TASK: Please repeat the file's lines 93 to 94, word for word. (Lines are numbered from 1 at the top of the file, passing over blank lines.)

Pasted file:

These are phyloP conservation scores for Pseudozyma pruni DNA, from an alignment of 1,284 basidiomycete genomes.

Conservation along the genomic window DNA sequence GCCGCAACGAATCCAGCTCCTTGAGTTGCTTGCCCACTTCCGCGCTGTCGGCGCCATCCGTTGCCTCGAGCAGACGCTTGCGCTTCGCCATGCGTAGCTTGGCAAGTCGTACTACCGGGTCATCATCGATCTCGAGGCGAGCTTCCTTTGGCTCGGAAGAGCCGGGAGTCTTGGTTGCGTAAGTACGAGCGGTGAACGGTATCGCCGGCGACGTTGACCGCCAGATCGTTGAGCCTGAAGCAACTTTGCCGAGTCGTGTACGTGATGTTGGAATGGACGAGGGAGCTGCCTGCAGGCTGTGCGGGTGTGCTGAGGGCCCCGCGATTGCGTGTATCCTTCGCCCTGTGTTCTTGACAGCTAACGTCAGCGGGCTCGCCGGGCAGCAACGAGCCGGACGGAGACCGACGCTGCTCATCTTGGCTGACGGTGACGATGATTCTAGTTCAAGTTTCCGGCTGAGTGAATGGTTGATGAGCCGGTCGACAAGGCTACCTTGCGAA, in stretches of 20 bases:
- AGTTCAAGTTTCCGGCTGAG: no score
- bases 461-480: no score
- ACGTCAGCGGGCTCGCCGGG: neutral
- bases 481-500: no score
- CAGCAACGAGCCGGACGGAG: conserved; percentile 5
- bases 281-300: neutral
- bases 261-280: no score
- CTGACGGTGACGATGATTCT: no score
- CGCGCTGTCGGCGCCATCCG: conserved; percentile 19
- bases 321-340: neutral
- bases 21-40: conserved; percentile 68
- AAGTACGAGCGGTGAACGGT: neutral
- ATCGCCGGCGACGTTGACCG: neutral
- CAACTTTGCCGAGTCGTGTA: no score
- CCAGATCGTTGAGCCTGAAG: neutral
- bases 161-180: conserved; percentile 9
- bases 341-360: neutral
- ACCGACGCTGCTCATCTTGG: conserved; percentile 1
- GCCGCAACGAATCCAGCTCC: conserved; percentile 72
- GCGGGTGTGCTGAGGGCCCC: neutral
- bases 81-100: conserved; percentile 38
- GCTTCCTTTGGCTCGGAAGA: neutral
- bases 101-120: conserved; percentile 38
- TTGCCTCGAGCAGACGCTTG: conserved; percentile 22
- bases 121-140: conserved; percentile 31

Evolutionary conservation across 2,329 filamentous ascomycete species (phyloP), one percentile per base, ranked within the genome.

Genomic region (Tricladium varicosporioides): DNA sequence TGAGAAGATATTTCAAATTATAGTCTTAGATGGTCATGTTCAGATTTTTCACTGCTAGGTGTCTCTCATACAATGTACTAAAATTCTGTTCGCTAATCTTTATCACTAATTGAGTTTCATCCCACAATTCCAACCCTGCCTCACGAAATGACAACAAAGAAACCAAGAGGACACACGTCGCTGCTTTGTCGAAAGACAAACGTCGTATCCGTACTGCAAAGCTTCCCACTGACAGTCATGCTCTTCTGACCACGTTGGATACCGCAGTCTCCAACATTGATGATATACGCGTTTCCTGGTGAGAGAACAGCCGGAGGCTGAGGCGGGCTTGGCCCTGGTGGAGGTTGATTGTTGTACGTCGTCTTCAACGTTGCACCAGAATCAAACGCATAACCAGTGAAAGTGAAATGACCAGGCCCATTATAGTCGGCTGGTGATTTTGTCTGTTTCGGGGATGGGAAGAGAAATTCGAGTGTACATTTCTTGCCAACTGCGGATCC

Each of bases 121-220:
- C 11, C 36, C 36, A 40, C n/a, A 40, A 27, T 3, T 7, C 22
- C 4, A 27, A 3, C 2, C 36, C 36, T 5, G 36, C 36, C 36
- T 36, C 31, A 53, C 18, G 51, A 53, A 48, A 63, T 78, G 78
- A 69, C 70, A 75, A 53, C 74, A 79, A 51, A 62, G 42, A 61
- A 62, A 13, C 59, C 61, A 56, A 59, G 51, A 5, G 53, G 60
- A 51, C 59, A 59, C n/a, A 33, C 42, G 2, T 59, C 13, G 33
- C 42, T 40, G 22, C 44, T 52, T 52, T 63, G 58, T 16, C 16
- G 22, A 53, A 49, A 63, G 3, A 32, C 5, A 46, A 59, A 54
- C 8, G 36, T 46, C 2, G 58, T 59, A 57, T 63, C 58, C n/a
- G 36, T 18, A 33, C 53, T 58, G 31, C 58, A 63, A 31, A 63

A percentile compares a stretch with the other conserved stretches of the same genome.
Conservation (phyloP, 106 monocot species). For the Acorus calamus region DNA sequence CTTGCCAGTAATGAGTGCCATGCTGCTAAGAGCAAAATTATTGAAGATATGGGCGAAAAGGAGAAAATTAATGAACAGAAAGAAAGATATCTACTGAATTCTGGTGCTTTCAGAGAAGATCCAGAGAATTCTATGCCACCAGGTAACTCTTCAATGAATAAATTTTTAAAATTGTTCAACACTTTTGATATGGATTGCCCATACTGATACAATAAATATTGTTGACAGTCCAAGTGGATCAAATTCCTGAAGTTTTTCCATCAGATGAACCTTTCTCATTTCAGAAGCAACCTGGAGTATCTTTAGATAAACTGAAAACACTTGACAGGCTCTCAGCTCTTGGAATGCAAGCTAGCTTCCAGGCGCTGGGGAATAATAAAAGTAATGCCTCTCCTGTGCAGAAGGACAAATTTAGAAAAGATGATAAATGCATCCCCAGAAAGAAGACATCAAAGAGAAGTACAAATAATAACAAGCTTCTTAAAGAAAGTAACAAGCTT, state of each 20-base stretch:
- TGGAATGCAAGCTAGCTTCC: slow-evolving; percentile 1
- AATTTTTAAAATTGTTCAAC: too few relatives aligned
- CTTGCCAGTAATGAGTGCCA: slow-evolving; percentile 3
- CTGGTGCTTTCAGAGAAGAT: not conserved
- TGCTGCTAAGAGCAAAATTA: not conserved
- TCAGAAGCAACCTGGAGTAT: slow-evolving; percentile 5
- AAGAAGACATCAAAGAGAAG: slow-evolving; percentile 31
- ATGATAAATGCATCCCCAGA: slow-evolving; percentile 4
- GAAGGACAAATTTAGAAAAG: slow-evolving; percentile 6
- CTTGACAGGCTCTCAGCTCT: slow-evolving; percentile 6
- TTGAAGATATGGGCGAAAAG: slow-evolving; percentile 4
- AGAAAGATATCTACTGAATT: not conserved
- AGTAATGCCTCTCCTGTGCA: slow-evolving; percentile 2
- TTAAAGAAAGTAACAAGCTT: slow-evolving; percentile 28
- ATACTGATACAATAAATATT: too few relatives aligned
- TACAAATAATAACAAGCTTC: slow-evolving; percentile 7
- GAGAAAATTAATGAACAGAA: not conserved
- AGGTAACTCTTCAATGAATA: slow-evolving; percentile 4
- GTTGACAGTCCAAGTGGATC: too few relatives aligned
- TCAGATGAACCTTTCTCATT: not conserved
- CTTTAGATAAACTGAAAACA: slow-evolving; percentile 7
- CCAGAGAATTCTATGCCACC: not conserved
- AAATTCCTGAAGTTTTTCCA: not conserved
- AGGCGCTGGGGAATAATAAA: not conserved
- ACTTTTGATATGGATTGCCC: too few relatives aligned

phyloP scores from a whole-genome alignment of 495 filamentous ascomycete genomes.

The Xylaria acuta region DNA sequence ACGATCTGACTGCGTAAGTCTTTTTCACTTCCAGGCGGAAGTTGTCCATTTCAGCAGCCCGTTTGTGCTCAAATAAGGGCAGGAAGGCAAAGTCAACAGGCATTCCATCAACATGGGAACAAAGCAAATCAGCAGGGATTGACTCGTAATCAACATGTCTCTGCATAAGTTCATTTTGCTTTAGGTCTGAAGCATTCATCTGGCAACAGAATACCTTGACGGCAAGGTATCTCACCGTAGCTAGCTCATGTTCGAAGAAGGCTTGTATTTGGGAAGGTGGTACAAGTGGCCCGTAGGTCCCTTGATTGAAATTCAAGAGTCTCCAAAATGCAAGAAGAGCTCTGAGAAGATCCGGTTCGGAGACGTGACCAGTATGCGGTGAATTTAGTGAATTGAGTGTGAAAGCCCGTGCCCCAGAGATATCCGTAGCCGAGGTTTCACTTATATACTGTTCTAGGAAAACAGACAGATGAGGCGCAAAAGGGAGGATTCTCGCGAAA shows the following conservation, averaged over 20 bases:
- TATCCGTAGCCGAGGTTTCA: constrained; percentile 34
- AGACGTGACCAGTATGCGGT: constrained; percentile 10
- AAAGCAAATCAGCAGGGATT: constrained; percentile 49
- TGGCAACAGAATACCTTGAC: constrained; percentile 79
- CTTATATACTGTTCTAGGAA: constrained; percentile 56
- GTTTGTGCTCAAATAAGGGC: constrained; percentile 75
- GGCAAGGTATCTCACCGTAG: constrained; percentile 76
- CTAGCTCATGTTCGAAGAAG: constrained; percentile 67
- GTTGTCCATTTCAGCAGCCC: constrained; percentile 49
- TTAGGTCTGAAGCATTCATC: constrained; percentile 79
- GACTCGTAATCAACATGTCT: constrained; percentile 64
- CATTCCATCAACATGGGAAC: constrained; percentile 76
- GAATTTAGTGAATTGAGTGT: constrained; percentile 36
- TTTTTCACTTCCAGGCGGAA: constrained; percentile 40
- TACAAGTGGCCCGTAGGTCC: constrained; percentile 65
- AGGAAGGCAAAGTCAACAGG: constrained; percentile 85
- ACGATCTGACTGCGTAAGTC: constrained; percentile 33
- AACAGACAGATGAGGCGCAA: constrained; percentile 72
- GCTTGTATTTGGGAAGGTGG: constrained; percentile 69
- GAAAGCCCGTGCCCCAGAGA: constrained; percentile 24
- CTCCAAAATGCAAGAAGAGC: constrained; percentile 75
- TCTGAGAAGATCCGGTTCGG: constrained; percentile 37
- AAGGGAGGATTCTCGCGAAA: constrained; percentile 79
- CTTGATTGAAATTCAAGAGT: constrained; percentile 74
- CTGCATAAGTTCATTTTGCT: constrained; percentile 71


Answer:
- CTTGATTGAAATTCAAGAGT: constrained; percentile 74
- CTGCATAAGTTCATTTTGCT: constrained; percentile 71